A team of researchers from the Cedars-Sinai Medical Center in California has for the first time tested a gene-editing tool on mice with a hereditary degenerative disorder of the retina that routinely leads to blindness. The results of the animal study were positive, paving the way for potential use in humans.

The study focused on a condition called retinitis pigmentosa, which eventually causes blindness in patients. While relatively rare, it's the most prevalent inherited disease of the retina, affecting around one in 4,000 people in the US and Europe.

In an attempt to tackle it, the Cedars-Sinai team turned to a breakthrough gene-editing tool called CRISPR, which was adapted from a system used by bacteria to nullify attacking viruses. The tool allows researchers to program the protein Cas9 to switch off genes as desired, in this case targeting a mutated gene that causes the loss of photoreceptors in the eye.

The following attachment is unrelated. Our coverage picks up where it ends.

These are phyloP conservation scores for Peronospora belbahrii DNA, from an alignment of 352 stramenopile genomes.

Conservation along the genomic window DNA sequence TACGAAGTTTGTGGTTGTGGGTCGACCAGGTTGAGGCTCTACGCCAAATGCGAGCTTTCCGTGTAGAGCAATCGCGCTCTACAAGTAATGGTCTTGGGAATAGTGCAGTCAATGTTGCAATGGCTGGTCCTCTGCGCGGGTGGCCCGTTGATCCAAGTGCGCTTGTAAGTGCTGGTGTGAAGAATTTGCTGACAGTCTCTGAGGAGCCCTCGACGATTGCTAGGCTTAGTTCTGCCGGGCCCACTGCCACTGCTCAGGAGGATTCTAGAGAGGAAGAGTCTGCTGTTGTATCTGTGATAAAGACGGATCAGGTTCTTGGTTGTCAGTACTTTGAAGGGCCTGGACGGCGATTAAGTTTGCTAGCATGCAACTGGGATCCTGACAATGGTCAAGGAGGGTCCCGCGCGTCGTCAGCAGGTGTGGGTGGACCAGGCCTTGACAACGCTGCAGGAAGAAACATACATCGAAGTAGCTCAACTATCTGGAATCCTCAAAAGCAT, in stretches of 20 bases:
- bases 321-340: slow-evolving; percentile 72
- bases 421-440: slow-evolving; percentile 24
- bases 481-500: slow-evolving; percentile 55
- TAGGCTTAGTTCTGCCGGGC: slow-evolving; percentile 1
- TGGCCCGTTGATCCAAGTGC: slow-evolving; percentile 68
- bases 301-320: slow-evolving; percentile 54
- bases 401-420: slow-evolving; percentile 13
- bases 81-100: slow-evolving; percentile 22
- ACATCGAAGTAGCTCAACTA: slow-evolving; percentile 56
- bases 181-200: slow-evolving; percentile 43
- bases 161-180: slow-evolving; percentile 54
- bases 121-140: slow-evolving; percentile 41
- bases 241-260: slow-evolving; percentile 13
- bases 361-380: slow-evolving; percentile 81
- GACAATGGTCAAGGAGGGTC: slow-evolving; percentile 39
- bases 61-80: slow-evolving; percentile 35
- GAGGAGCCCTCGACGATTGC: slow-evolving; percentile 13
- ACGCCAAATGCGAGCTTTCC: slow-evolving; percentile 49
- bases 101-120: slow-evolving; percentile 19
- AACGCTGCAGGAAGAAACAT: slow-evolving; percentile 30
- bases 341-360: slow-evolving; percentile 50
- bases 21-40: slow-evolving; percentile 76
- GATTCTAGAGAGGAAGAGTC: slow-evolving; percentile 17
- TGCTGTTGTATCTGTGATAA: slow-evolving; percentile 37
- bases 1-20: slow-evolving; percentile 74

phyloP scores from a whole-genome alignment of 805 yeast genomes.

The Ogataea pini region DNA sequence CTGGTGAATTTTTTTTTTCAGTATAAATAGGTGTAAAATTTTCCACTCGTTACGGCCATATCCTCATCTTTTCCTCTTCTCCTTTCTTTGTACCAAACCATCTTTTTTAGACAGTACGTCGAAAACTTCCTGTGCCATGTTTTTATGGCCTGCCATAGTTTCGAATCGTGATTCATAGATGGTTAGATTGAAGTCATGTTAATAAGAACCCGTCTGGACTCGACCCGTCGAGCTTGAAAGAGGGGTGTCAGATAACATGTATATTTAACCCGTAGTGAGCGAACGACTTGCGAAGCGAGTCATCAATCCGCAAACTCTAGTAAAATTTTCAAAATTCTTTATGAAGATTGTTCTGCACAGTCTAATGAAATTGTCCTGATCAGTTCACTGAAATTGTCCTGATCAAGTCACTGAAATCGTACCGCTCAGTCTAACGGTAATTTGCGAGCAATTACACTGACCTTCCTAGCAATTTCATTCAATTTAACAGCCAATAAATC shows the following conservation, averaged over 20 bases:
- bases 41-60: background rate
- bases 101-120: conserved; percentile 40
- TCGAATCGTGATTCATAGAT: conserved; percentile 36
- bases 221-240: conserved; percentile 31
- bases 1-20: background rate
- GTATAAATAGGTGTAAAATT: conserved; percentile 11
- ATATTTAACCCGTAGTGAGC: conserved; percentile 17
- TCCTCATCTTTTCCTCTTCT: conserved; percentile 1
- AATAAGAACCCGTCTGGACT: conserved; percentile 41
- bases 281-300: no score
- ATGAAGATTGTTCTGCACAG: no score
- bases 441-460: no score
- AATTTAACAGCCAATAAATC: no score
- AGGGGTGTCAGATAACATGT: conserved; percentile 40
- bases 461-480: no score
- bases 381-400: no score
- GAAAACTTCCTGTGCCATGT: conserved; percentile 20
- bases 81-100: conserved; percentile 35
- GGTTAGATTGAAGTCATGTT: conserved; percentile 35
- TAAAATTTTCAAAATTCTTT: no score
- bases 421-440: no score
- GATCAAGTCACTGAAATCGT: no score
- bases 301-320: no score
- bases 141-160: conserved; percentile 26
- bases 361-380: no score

The method was tested on laboratory mice engineered to have the disease, with their ability to see measured via a test that required the rodents to turn their head in response to visual stimuli. The results were promising, with just one injection causing a noticeable improvement in the sight of the rats when compared to a control group.

"This is the first time CRISPR/Cas9 gene editing has been used to prevent vision loss in a living animal," said study co-author Clive Svendsen. "It is a truly remarkable result and paves the way for more exciting studies and translation to the clinic in the future."

The results of the work were published in the journal Molecular Therapy.